15 Ways to Live an Eco-Friendly Lifestyle in Your 40s—and Beyond
Experts say these small changes can make a big difference for the environment.
With sustainability and climate change more important issues than ever, there's never been a better time to work toward living a more eco-conscious lifestyle. For some people, however, the ways to make their green-living dreams a reality aren't always clear—especially if you're over 40. Decades ago, environmentalism was not as prevalent a topic in our schools and everyday lives as it is today. So, if you're a forty-something eager to live a more eco-friendly lifestyle, but aren't sure where to begin, start with these easy tips from some of the world's top sustainability experts.
Use reusable food containers and straws.
Foregoing plastic bags at the grocery store in favor of reusable totes is a step in the right direction. But if you really want to do your part to help planet Earth, try using recyclable food containers, utensils, and straws, too.
"You may have seen painful videos of sea turtles found with plastic straws or forks up their noses. Using reusable materials is a small but effective way to reduce the plastic pollution that harms marine life," says Eric Otjen, a member of the SeaWorld Rescue Team. "Choose to drink straw-less, or buy reusable metal ones. Drink from water bottles instead of disposable cups. If you go out to eat, bring your own containers to take home leftovers."
Get an energy audit.
If you're worried about how much energy you're using, an energy audit from your local electric company can help you lower your carbon footprint—and your electric bills—in no time.
"Power companies are under instructions to encourage conservation," says green business profitability expert Shel Horowitz. "So they typically do energy audits for free—or for a $10 or $20 fee."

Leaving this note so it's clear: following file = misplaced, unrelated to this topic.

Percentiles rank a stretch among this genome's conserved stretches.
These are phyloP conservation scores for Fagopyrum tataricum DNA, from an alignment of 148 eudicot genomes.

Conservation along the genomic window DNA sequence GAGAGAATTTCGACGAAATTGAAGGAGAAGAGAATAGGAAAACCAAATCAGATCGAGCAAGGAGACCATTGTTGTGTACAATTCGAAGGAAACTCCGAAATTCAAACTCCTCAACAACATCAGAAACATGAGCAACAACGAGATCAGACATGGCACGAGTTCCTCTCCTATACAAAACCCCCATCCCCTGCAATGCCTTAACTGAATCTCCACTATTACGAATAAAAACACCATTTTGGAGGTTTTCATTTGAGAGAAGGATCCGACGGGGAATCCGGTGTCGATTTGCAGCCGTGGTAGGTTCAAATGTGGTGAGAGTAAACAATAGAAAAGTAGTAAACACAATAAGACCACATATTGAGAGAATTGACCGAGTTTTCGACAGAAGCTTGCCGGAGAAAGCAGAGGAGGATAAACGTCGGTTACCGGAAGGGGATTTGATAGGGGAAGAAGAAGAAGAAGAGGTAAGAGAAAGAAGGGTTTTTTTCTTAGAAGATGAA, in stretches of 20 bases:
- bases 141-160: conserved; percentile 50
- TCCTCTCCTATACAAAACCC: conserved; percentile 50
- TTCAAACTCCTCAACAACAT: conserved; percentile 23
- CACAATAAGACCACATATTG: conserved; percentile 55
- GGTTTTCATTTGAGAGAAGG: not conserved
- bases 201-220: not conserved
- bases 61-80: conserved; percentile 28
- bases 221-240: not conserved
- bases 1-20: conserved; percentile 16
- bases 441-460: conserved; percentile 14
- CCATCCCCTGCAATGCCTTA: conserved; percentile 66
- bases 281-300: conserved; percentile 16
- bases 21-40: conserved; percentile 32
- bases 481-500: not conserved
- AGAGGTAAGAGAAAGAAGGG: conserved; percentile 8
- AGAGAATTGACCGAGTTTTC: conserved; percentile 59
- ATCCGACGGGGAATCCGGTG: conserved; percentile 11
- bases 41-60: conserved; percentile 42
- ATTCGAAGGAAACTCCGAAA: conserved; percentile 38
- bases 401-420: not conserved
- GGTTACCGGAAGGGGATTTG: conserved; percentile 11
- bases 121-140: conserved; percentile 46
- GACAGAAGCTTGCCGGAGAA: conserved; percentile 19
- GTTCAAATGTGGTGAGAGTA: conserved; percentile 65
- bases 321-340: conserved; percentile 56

Turn off your outdoor lighting overnight.
Decorating for the holidays may make your house look festive, but if you leave those lights on for months on end, you could be having a deleterious effect on the environment. "If you put out holiday lights, consider putting out less than you did last year, and make sure you turn your lights off when you go to bed—overnight, nobody (or practically nobody) will be awake or outside to enjoy your holiday display," says Maya K. van Rossum, the original organizer of the Green Amendment Movement.
"Similarly, be sure to turn off all outside lights when you don't need them, and especially when you go to bed," she notes. "And think about putting LED lightbulbs throughout your home—they last longer and use significantly less energy. All of these little steps can be a big money and energy saver that reduces your carbon and pollution footprint."
Quit using chemical herbicides.
If you're eager to keep weeds and pests from destroying your garden, opt for fencing and good old-fashioned manual weeding instead of chemical herbicides and pesticides. "[Herbicide] glyphosate in the environment can be toxic to an array of living organisms including plants, animals, and microorganisms," says van Rossum.
She adds that research shows that frogs and toads are particularly at risk, even in your garden. Instead, "use non-toxic options, hand-weeding, or handheld burning for managing weeds."
Keeping clothes out of landfills is a major environmental effort. It's why H&M, the Swedish fast fashion giant, has pushed a sustainability effort in recent years: Bring in your old clothing—even if they're not H&M brand—and they'll give you a 15 percent discount on your purchase.
Now, thanks to the proliferation of used clothing sites and apps like ThredUp and Kidizen, it's easier than ever to find high-quality used clothing, saving you money while saving the environment in one fell swoop. And if you're in need of a wardrobe upgrade, sites like The Real Real and Poshmark can help you get used designer pieces that might otherwise be prohibitively expensive at a serious discount.
"Prioritize secondhand clothing, then ones made with up-cycled or deadstock fabrics, then ones made with low-impact natural fibers, then clothes made with recycled polyester/nylon (avoiding ones made with virgin microplastics if possible)," suggests Kaméa Chayne, host of the sustainability podcast Green Dreamer. "
Join a community garden.
No garden? No problem! Getting a share of a community-supported agriculture (CSA) plot means you can enjoy fresh, local fruits and veggies even if you don't have room to grow them yourself—some farms and gardens even let you plant your own.
"Subscribe to local available organic and regenerative agriculture-focused CSAs to support local farmers, enrich our soils—and nutrition level in our foods—and reduce food waste," says Chayne.